Board room, classroom exploring business ethics

In California's Silicon Valley, where competition zips along with electronic speed, ''bad-mouthing'' competitors is sometimes considered a valid business strategy.

But attitudes are changing, says Kirk Hanson, a business administration professor at Stanford University. ''There is growing appreciation for the fact that businesses owe some kind of obligation to competitors and customers. They are realizing they are vulnerable [to each other's] innuendo. They're saying, 'Hey, this doesn't do any of us any good.' ''

It's not atypical, he explains, that one executive might say to another: ''I hear that [such and such] company is having financial problems. I hear they are about to go under.'' Such false rumors can have a devastating effect on the company talked about, says Professor Hanson, who recently spoke at a business ethics conference in the Boston area. They could drive off suppliers and customers, and demoralize the company's work force.

Increasingly, academics and executives are focusing on this sometimes fuzzy concept of business ethics. Since the Watergate years, 322 business ethics courses have been added to the nation's college and university curricula.

Although executives tend to call the subject anything but ''business ethics'' (for example, issues management or the business environment), their renewed attention is legitimate. By whatever name you call it, the moral aspect of business is showing up in more sales training classes, board rooms, and company policy statements. For instance, Chemical Bank in New York is including ethics in a new management training program. ''We're trying to improve critical thinking, our understanding of the impact of our decisions,'' says Marie Lee, vice-president and director of corporate social policy.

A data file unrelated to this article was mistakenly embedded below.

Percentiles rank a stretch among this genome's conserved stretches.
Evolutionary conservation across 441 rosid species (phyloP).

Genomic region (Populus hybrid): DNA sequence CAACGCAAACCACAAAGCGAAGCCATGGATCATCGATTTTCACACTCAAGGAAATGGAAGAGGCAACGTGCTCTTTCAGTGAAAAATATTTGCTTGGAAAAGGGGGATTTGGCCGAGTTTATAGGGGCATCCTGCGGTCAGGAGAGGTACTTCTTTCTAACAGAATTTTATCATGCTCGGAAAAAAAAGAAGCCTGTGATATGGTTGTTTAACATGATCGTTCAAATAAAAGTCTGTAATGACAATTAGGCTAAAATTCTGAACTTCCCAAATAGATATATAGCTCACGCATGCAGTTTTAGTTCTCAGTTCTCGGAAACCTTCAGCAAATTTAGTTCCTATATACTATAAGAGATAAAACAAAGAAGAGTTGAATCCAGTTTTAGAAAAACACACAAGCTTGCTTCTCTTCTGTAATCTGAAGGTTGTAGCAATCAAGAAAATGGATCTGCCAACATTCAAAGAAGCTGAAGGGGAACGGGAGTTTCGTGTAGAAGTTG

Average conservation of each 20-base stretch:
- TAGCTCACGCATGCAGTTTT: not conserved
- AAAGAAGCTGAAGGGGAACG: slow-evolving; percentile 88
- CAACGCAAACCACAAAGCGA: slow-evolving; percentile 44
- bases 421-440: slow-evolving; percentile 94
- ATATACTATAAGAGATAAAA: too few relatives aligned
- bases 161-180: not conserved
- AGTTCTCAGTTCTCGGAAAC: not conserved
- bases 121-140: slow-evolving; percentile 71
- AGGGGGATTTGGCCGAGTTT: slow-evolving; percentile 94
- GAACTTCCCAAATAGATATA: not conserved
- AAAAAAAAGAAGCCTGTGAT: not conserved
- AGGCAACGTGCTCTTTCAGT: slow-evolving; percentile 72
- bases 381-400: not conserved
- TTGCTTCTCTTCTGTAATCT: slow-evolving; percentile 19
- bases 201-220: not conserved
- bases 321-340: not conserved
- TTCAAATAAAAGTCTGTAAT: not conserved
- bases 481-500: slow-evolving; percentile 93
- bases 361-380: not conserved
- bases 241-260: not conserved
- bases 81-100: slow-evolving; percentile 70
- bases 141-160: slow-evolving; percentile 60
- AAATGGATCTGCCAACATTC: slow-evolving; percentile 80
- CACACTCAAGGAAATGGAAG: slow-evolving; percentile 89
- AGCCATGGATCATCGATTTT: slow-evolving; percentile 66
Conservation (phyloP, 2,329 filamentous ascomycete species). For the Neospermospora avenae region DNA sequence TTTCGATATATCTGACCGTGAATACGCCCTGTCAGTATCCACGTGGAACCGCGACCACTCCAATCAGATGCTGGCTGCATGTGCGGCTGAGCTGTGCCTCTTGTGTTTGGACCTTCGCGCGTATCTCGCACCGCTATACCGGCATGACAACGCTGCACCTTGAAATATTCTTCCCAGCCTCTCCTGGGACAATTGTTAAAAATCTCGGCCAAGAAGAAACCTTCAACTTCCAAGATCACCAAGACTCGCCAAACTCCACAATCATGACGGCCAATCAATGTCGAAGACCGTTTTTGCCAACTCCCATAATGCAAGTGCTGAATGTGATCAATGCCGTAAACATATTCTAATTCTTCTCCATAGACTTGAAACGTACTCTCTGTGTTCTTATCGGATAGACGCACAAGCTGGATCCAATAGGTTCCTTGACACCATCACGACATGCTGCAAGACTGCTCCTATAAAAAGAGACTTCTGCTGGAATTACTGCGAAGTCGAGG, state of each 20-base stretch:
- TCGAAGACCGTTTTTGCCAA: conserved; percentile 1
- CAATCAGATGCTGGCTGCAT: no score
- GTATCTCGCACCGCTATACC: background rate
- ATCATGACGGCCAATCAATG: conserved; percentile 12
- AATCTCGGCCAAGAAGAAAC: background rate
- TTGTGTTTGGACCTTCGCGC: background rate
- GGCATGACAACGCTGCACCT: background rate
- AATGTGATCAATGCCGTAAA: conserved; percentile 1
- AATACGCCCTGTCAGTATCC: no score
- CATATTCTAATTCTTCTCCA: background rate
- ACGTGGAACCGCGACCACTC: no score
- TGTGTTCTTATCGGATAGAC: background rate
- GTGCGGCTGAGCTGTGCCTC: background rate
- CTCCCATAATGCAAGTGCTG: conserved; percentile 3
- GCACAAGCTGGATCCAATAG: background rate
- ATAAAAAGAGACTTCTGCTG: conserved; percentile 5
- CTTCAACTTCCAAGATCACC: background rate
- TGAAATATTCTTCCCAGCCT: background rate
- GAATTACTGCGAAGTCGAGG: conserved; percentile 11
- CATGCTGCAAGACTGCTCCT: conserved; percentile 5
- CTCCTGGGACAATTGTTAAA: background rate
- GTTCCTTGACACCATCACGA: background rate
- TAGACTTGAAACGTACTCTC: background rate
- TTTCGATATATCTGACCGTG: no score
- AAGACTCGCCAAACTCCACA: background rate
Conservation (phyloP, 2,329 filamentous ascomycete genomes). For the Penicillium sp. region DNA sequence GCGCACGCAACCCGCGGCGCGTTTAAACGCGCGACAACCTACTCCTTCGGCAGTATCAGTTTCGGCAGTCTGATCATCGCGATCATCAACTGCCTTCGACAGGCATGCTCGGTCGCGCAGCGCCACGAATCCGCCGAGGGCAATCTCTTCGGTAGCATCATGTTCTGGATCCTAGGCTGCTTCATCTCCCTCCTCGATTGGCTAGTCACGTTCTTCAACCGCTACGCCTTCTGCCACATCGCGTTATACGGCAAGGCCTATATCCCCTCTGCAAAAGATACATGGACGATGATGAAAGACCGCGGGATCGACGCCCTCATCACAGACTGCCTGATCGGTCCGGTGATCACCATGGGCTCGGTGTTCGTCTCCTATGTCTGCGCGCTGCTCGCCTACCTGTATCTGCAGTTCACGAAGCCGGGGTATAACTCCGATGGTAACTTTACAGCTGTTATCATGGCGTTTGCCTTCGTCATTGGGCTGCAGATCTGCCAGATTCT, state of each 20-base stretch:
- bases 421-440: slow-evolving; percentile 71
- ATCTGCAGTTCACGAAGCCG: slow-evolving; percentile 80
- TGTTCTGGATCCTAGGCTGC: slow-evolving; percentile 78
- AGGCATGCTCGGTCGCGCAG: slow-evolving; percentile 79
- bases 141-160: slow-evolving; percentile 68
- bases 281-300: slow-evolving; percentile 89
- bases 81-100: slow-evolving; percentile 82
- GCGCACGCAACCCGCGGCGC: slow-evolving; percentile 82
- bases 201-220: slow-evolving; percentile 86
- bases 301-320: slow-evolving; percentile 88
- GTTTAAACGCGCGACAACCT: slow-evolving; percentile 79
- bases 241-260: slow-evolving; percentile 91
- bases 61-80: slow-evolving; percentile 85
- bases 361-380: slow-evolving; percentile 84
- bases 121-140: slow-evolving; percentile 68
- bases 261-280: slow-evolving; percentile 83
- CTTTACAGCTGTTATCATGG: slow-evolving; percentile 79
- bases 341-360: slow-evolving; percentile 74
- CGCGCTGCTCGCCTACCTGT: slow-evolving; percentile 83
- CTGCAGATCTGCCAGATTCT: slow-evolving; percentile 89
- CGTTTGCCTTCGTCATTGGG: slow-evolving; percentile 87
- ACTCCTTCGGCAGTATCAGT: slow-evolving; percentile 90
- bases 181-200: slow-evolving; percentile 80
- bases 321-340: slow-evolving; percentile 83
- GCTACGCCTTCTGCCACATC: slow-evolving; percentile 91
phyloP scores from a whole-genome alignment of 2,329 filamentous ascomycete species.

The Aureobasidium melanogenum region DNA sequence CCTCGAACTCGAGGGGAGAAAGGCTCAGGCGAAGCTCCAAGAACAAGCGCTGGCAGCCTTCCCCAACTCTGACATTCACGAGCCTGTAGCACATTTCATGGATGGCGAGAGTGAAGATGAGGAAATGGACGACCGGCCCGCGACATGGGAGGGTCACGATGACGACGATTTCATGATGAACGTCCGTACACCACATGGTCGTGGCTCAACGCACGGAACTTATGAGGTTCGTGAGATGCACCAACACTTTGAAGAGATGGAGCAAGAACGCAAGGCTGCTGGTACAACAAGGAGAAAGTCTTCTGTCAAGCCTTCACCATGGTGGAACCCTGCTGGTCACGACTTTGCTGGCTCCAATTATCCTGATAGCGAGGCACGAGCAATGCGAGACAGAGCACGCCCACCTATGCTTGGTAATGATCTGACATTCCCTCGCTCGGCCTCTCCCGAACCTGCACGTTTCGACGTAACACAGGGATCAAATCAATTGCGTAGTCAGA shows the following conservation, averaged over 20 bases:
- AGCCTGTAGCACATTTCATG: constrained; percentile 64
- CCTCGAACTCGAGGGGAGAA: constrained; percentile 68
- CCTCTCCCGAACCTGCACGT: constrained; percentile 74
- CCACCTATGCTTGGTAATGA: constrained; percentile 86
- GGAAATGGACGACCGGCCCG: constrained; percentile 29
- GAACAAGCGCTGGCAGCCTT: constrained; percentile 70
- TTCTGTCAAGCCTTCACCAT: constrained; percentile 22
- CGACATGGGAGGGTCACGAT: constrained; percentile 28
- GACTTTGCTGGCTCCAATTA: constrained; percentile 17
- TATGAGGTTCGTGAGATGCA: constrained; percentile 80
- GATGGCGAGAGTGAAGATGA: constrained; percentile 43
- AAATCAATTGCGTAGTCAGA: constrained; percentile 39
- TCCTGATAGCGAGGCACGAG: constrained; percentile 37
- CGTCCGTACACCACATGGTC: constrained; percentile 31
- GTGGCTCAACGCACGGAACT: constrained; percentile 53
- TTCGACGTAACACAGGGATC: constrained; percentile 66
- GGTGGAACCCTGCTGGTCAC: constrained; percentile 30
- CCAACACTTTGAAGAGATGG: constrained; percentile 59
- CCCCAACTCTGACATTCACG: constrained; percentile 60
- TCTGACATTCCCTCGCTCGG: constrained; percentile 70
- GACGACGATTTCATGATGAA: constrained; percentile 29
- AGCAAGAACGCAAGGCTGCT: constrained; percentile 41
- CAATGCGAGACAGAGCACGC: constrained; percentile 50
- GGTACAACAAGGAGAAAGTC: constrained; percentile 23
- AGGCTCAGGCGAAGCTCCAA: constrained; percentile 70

The recent emphasis on corporate culture, and the recognition that successful companies are the ones with ''good values,'' have helped push ethics further into the corporate spotlight. And the deregulation trend is relieving government of many monitoring duties and transferring that responsibility to the shoulders of business leaders. These leaders have to answer to mounting pressure from the public and the press.

Not only are businesses facing some of the same old ethics concerns (bribery, kickbacks, product quality), but some are preparing for new issues as the nature of business changes - from a national economy to a global economy; from heavy industry to the ''information industry.''

Last year the manager of public policy at the Aluminum Company of America sent out questionnaires to Alcoa's staff managers. It asked them to identify public concerns that will be important to the company in the next few years. The feedback ''is intended to substantially improve our ability to anticipate and act early,'' the company memo stated.

The time seems ripe for more attention in this area. Just last week, the former prime minister of Japan was convicted of taking bribes from the Lockheed Corporation. A federal judge released a document showing that General Motors officials knew of brake problems with their X-car before it came to market. And on Friday, three former officials of a major chemical-testing lab were convicted of falsifying results on the safety of some chemicals.